I have high hopes for our first Irish Christmas in 17 years
Will the ideal we have in our minds be matched by the real experience?
James Parnell with his family: Hoping to have the best of both worlds this Christmas.
This article is part of an ongoing series for Irish Times Abroad about James Parnell’s experience of returning to Ireland after 16 years in Australia.
It’s December and we are heading into our first Irish Christmas in 17 years. Yes, we have not spent a Christmas here since the last century, when the punt was still in circulation. It is one of the reasons we came home from Sydney. Christmas is for our children. Warm hearts and hearths provide a refuge from the cold. Flickering lights brighten the dark.
To be frank, I feel the pressure. Will the ideal we have fixed in our minds be matched by the real experience? The signs are mixed. With the big changes and unexpected upheaval this year, Christmas has rushed upon us again. ‘Twas ever thus.
Everything at home is still settling down, still somewhat unfamiliar. We’re trying to find our rhythm with Ireland, our personal and family life, our feelings, our relationships and our interactions. Seemingly small differences have a larger impact than expected.
But there is hope. In the newness lies the opportunity to have the best of both worlds this Christmas, to combine old, familiar traditions with new experiences, to treat it as an epic adventure. And what does everyone do when travelling? Plan. Then explore.
If you’re like me, you might even make a list and check it twice. So it’s time to get my project manager freak on. I’m making a list of old and new experiences and scheduling them. After all, "not scheduled" means not prioritised. I’m going to imagine what the best possible Christmas looks like, then I’m going to make it happen.
Here is what I have come up with so far: The 12 feelings of Christmas.
The old stuff
1 The comfort in Christmas Eve hugs with Nana and Grandad at our childhood home.
2 The wonder in the kids shouting up the chimney to let Santa know they have been good.
3 The calm of a late Christmas Eve building toys. Thank you IKEA Santa!
4 The feelgood factor of children’s Mass and Christmas Day with family.
5 The nostalgia of visiting cousins, aunts and uncles playing Christmas games.
6 The scent of a real pine Christmas tree and baking a Christmas cake.
7 The satisfaction, and slight overindulgence, of the post-dinner Christmas Day movie.
8 The simple pleasure of a pint with Dad on his birthday -- because, this year, I can.
9 The peace found in a quiet Christmas night out with my wife Anne-Marie.
10 The reboot from putting aside time to relax and switch off distractions. Lock. It. In.
11 The gratitude and hope in finding time to reflect on 2016 and embrace 2017.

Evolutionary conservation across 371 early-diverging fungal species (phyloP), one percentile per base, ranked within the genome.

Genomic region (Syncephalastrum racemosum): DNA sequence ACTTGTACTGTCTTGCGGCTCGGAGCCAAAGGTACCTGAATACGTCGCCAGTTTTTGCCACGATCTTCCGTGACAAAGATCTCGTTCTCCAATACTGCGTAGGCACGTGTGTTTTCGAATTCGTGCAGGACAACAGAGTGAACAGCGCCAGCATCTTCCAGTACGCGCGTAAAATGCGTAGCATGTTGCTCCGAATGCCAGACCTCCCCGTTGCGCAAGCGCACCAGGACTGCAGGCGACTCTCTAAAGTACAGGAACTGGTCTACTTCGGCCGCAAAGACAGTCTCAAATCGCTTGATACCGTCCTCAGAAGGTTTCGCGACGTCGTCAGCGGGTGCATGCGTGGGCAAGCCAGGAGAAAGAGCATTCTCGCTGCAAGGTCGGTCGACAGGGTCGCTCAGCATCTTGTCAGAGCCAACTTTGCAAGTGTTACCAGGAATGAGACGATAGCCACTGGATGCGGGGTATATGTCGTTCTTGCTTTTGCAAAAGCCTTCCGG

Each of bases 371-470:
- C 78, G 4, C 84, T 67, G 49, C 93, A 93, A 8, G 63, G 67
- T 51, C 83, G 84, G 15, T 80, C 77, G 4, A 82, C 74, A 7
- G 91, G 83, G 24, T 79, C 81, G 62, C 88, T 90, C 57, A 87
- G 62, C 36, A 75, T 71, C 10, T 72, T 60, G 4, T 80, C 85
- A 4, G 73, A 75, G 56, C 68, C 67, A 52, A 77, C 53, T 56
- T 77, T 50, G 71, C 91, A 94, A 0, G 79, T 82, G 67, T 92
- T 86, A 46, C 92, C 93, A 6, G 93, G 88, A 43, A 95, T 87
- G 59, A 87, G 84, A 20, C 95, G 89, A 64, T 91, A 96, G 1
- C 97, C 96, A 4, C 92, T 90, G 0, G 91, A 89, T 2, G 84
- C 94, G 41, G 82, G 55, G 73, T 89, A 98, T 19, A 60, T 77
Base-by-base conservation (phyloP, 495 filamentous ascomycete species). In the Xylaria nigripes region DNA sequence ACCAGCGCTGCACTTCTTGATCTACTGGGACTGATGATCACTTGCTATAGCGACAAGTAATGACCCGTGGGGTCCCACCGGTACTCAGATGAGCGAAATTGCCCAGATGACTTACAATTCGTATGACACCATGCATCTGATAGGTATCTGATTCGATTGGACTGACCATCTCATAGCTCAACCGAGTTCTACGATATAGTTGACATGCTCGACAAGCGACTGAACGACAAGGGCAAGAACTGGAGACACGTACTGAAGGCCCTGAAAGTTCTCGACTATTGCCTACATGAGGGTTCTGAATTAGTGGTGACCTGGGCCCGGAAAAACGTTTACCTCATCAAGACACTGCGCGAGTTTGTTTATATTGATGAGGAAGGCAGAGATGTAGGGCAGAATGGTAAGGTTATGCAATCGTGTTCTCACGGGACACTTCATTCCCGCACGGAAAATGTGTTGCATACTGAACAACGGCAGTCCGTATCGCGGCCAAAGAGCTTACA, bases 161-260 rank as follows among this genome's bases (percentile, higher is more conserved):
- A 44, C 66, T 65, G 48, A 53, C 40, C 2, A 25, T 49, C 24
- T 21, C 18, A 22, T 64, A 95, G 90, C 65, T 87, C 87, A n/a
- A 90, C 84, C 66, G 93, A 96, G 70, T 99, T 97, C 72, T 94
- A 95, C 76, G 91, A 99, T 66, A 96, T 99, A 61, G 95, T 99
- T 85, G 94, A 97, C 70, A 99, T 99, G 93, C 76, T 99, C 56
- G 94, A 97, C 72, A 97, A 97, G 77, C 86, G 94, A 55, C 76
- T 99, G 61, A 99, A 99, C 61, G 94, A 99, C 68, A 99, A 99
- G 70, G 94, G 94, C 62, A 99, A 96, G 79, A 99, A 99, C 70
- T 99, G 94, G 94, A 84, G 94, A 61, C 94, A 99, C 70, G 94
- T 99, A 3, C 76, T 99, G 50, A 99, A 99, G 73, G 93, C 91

12 The anticipation and joy of spending time with the kids. I’ll be finding my inner child and enjoying the moments that will seem fleeting looking back.
Some new ones
(Well, for us at least)
1 The atmosphere from Christmas lights and Christmas markets.
2 The magic in the Christmas windows of Brown Thomas and Arnotts.
3 The simplicity of the live Christmas crib at the Mansion House.
4 The refreshment of a hillwalk in the brisk air of the Dublin Mountains.
5 The invigoration of a Christmas Day swim at Low Rock beach in Malahide.
6 The novelty of snow. We will find it somewhere.
7 The serenity when cousin Sarah takes the kids to the panto.
8 The culture of the carols at Christchurch or the theatre.
9 The family time of Christmas movies at the Lighthouse cinema.
10 The risk and reward of shopping at the Powerscourt Townhouse Centre followed by a pint in Kehoe’s on South Anne St.
11 The fun of ice skating and the Winter Solstice festival at Smithfield in Dublin.
Last but not least, there is one experience that is new in some ways but old in so many others.
12 We will raise our glasses to our family and friends who are not here. We will cast our mind’s eye in your direction. We will send our love. We will remember you and how you feel. We miss you enormously. But, I for one, am grateful every day that I feel that way. Because that melancholy is the price of loving and being loved.
As someone once said, “If you cannot get someone out of your head, maybe they are supposed to be there.”
Merry Christmas, peace and love to everyone in Ireland and abroad.
James Parnell is the founder of Ernest Consulting which provides business design, agile coaching and corporate performance training to businesses, and personal life design coaching to individuals. He blogs at james-parnell.com.